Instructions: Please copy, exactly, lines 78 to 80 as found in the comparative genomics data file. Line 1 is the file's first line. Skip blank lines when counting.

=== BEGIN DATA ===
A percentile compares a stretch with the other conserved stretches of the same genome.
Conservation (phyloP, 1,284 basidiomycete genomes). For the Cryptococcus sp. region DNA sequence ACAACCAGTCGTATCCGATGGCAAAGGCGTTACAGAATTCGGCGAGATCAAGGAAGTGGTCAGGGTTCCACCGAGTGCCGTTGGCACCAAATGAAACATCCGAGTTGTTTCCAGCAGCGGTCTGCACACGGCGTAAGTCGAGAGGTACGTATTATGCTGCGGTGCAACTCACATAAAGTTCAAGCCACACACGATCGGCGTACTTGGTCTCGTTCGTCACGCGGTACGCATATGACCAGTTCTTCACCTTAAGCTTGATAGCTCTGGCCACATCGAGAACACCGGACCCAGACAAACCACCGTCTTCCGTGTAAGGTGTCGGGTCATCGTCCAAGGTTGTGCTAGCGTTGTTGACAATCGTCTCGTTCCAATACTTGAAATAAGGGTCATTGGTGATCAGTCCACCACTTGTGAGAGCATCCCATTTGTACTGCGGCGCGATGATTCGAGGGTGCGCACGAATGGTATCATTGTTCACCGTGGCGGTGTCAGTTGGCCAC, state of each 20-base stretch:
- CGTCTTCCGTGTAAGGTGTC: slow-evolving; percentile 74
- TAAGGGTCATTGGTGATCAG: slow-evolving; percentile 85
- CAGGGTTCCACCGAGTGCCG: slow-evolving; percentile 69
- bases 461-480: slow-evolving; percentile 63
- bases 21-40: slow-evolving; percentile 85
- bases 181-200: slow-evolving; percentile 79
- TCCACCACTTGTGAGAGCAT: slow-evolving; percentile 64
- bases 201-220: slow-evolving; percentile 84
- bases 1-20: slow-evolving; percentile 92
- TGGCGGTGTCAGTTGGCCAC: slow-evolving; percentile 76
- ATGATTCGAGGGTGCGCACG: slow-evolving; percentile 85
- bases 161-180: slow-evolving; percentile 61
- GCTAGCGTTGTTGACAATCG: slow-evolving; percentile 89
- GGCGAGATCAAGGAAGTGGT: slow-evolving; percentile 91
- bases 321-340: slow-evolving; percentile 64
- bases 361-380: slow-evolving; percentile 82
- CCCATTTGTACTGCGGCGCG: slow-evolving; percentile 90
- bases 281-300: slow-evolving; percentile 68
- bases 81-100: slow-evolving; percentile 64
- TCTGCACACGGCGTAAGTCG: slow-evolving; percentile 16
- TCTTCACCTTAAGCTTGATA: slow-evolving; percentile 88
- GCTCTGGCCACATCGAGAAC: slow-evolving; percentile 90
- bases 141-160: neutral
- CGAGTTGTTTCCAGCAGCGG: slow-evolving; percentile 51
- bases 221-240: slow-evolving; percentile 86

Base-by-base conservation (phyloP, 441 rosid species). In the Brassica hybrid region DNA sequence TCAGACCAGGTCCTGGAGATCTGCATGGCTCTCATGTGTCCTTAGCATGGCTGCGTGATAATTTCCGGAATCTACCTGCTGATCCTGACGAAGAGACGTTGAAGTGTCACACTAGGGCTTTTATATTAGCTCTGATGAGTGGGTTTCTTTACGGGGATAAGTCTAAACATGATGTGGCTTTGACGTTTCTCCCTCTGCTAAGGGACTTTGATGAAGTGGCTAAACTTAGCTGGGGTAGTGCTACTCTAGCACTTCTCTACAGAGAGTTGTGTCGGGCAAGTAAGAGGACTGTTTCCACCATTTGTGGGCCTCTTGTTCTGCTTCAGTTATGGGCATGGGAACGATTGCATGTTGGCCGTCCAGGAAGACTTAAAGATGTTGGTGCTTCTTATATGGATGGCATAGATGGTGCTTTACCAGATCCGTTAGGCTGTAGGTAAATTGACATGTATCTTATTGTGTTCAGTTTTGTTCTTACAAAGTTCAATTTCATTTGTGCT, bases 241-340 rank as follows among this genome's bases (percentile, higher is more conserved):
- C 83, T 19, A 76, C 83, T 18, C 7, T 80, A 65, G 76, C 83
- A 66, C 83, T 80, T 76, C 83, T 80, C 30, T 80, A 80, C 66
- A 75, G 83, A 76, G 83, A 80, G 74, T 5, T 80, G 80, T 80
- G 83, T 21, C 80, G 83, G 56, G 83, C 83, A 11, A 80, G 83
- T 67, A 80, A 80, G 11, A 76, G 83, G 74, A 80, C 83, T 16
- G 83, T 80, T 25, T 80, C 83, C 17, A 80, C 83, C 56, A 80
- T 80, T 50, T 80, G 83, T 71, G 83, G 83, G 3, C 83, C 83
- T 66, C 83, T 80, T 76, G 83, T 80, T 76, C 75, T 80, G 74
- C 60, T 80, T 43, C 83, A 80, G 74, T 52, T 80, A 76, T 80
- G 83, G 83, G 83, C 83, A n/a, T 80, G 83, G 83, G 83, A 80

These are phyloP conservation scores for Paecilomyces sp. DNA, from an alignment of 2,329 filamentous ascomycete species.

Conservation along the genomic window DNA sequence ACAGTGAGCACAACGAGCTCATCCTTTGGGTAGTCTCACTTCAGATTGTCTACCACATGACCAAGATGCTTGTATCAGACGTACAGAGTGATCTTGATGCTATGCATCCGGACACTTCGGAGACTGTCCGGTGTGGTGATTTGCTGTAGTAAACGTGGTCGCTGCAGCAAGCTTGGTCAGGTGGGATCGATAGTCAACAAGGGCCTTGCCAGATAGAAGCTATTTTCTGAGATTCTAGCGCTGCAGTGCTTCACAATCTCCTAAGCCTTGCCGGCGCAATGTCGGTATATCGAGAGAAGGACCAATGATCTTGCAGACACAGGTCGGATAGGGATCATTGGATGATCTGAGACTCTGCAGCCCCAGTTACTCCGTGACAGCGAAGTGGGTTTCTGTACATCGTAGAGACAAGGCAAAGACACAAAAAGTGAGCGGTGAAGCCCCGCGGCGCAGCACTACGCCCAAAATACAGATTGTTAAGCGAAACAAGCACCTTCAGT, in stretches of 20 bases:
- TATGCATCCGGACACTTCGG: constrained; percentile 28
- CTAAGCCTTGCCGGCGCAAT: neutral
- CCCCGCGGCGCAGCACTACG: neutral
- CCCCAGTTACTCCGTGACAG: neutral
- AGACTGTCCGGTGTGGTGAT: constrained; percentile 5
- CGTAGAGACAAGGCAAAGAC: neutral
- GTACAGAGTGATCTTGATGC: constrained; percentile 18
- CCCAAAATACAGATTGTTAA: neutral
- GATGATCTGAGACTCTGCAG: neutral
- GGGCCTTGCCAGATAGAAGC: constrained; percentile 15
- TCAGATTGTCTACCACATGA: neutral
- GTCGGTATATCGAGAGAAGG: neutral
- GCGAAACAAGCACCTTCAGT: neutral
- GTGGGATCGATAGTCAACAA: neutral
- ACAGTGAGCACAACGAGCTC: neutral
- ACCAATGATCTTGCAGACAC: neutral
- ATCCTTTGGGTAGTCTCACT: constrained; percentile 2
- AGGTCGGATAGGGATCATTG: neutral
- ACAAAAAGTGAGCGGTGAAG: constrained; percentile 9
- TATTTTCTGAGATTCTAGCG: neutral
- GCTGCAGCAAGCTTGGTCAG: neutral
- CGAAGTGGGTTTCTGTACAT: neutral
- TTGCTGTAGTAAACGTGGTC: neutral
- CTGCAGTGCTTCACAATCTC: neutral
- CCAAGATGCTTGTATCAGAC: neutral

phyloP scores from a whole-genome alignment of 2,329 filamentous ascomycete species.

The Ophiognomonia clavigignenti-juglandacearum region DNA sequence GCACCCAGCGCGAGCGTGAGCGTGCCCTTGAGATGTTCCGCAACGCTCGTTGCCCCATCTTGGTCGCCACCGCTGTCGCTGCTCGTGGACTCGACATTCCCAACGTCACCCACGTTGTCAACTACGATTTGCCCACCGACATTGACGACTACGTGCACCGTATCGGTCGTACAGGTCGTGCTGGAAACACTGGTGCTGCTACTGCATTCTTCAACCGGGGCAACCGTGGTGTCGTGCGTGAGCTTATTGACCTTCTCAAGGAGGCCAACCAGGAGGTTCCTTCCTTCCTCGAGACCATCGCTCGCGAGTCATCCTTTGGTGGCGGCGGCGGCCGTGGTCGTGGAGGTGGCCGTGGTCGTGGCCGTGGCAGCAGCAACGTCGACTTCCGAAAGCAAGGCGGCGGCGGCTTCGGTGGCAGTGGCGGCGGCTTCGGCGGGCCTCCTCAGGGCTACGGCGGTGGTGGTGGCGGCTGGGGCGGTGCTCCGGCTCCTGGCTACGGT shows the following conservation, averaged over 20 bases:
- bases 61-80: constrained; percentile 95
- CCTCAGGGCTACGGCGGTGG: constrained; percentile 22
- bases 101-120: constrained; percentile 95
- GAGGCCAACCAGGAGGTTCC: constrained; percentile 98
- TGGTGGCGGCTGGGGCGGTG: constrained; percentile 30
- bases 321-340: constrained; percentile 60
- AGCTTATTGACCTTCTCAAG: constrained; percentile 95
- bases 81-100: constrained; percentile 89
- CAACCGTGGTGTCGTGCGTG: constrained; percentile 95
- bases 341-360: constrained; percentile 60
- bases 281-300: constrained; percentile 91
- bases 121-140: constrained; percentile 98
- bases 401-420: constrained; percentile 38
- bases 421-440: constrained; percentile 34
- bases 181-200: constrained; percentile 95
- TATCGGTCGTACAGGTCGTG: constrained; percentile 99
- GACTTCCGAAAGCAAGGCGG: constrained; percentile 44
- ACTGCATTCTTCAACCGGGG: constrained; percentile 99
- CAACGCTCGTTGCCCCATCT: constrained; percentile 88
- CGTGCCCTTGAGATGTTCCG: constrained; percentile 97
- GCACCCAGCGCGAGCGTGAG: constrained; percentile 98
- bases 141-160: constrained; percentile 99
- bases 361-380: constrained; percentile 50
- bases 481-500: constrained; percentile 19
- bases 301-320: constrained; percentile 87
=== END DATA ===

- bases 281-300: constrained; percentile 91
- bases 121-140: constrained; percentile 98
- bases 401-420: constrained; percentile 38